- 1. Corcovado
- 2. Sugar Loaf Mountain
- 3. Copacabana Beach
- 4. Ipanema Beach
- 5. Niteroi Contemporary Art Museum
- 6. São Bento Monastery
- 7. Praça XV de Novembro/Largo do Paço
- 8. Museu Nacional de Belas Artes
- 9. Leblon Beach
- 10. Museum of Tomorrow
Voted one of the world’s seven modern wonders, this 38m-high Art Deco statue of Christ opens its arms to the city below it. It’s an iconic landmark erected in 1931 that every tourist wants to take a selfie with.
Locate it on the map: Corcovado
Said to be the second most famous mountain in the world, this is the most iconic of all the lush mounds in Rio. It rises almost 400 meters (1300ft) above a beautiful bay, and is best reached by a cable car. If you want to confirm that Rio is one of the most beautiful cities in the world, you have to come here.
Tickets: Sugar Loaf
Locate it on the map: Sugar Loaf Mountain
The world’s most famous beach has lost its glamour and there are better spots in the city to stay for a few hours in the sun. Still, no visit to Rio is complete without a walk down its Portuguese-style wave-patterned cobblestone promenade. Facing it is Latin America’s grandest historic hotel, the Copacabana Palace, which welcomed the world’s biggest celebrities in the mid-20th century.
Locate it on the map: Copacabana
Thanks to the bossa nova song “The Girl from Ipanema,” this beach is now almost as world-famous as Copacabana. It is the beach to see and be seen, where the beautiful people stay for the sunset.
Locate it on the map: Ipanema
Oscar Niemeyer’s 1996 “flying saucer” building is worth taking the ferry to Niteroi from downtown Rio. Not only is the architecture worth a close-up look, it puts on good exhibitions and offers a panoramic view of the “marvelous city.”
Tickets and Tours: Niteroi Tours
Official Website: culturaniteroi.com.br/macniteroi
Dating back to the 1600s, this is Rio’s (and one of Brazil’s) greatest colonial monument. It followed the style of similar monasteries and churches in Portugal, with tile panels and an ornate baroque interior covered in gold. It’s the stunning work of a Portuguese monk, with later Rococo additions.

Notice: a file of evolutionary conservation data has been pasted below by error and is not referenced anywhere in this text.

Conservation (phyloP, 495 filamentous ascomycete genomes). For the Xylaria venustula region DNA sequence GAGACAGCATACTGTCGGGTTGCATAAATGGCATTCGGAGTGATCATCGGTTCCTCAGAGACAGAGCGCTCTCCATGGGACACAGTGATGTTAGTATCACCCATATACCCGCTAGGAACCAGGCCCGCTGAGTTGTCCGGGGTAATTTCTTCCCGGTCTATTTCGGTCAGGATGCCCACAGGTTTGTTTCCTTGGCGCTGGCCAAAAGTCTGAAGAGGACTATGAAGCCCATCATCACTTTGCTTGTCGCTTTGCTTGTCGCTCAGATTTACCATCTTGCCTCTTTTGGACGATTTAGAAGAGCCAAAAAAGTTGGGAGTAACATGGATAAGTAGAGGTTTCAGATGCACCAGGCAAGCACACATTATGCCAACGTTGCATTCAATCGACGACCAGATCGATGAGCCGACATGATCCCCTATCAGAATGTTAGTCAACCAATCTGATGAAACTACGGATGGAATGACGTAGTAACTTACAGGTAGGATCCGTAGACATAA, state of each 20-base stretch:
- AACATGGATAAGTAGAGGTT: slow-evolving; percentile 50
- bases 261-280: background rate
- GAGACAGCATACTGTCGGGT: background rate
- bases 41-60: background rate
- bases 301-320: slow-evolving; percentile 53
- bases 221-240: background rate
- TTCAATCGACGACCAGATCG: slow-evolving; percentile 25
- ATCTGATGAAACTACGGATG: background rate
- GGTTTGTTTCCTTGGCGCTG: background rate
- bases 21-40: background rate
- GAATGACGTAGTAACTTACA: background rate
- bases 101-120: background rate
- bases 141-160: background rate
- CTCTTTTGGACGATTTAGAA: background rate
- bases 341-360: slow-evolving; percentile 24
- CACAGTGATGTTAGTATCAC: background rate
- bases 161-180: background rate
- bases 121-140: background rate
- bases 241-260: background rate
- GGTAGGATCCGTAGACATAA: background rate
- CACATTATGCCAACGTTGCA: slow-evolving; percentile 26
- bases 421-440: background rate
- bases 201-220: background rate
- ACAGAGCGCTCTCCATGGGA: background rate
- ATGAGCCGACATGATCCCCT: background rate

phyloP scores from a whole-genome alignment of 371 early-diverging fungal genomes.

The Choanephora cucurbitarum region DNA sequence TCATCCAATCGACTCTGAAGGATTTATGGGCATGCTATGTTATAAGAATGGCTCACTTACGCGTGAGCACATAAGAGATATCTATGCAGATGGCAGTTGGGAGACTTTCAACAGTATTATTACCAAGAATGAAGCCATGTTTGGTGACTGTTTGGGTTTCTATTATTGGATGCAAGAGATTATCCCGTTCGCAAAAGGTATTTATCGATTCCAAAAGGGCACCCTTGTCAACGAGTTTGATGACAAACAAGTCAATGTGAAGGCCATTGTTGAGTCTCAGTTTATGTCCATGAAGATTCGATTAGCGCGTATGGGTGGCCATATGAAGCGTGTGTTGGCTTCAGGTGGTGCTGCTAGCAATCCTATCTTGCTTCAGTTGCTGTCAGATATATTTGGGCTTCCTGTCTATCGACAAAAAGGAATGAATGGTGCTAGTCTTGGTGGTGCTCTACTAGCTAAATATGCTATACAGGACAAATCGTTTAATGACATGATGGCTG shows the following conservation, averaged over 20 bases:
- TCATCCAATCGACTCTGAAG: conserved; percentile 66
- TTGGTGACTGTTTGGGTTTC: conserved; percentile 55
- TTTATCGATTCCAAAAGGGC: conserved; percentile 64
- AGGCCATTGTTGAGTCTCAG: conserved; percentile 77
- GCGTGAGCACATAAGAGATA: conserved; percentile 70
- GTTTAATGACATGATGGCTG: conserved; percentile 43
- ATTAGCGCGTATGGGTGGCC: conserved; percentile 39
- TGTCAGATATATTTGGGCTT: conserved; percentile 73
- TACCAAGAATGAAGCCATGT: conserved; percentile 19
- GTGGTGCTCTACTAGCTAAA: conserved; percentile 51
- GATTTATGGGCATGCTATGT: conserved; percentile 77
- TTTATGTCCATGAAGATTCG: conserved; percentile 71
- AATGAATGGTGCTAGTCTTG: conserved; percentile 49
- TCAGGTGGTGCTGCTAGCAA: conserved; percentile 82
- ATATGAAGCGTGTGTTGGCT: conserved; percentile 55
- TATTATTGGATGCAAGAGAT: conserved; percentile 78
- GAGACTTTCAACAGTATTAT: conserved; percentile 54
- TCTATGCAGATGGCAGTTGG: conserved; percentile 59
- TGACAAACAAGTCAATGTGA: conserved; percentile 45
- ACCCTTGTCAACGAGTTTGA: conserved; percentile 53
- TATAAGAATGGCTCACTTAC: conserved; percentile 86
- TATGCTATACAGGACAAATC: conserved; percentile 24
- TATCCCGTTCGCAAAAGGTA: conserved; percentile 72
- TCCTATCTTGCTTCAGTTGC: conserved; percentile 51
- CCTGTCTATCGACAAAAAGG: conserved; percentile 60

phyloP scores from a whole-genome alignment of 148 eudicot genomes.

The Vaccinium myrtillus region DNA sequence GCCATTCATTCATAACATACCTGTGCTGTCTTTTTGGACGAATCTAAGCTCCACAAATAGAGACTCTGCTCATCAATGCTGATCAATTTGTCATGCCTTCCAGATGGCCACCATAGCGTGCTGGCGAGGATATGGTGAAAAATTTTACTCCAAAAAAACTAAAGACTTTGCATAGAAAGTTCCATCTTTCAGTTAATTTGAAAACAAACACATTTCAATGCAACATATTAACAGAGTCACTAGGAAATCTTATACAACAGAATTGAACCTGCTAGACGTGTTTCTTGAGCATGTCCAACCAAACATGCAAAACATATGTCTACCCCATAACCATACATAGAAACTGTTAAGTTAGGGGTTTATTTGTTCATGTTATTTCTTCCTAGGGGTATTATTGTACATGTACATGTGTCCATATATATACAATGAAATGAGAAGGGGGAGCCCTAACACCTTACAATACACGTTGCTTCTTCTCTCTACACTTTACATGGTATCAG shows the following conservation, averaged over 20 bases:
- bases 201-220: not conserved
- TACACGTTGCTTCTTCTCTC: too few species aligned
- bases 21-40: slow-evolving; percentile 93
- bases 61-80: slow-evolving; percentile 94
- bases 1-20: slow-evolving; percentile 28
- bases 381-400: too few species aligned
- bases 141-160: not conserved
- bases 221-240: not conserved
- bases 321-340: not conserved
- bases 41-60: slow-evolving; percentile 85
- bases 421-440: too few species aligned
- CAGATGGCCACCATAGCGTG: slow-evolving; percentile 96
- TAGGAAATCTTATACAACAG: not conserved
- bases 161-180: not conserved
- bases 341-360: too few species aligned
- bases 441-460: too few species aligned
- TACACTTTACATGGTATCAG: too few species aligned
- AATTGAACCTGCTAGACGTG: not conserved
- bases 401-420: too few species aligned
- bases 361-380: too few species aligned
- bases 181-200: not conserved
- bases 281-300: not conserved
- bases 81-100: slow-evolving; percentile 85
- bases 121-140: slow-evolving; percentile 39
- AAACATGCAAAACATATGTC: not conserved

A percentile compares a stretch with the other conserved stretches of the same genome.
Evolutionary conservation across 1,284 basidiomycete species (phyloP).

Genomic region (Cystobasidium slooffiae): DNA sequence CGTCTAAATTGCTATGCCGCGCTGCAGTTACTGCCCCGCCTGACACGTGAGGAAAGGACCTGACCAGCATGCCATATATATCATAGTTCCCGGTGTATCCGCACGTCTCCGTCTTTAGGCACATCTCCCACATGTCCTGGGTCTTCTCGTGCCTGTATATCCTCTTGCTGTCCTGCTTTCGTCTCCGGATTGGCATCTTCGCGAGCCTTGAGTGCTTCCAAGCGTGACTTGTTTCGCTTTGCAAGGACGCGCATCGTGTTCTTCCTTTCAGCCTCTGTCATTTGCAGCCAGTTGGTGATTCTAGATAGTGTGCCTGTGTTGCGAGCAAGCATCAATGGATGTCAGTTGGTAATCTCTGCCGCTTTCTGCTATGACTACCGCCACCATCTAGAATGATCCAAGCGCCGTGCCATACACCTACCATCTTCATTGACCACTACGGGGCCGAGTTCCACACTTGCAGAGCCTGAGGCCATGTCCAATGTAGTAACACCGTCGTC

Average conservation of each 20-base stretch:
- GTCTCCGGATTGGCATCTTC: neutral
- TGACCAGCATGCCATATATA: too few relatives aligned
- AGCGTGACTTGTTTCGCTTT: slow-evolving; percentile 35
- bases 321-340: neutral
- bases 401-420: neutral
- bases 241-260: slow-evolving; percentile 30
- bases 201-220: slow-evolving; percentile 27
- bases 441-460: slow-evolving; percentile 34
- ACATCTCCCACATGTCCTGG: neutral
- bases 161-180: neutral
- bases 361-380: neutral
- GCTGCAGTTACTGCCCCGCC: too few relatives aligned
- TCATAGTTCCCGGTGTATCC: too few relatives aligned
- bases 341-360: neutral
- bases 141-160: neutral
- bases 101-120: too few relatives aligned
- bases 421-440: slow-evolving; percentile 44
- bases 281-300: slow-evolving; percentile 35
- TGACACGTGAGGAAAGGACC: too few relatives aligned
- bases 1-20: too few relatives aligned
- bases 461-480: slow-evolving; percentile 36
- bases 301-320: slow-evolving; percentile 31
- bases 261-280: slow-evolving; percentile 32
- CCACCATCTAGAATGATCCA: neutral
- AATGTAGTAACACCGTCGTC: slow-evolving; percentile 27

Tours: São Bento Monastery
Official Website: www.mosteirodesaobentorio.org.br
If Rio has a “main square” this is it. It dates back to the 16th century, but has changed over the centuries, and is now surrounded by modern buildings and a few historic ones. The most important survivor is the former royal palace (the Paço Imperial), which stands just a few feet from Palácio Tiradentes (pictured above), arguably Rio’s most beautiful construction, now a government building. If you’re interested in seeing what’s left of colonial and historical Rio, start in this square and explore the surroundings.
Locate it on the map: Largo do Paço
Established in 1937, this museum’s original collection was based on the art left behind by the Portuguese royal family (which included paintings by Portuguese, French, Italian, Spanish and Flemish artists). Eventually it added 19th-century Brazilian paintings and sculptures, and a small collection of African art. It is now one of the most important cultural institutions in Brazil.
Official Website: mnba.gov.br
Neighboring Ipanema, this beach is a calmer alternative to the city’s two most famous ones. After a few hours of sun and sea, the hippest crowds head towards Rua Dias Ferreira nearby, for the coolest boutiques and restaurants in town.
Locate it on the map: Leblon
Designed by Santiago Calatrava, this waterfront museum opened in 2015 and immediately became an iconic building. It helped put the city’s port area on the map in time for the 2016 Olympics, and is now a popular attraction for people of all ages. It focuses on the future of the planet and the universe, using innovative design and displays in Portuguese, English and Spanish.
Tickets: Museum of Tomorrow
Official Website: museudoamanha.org.br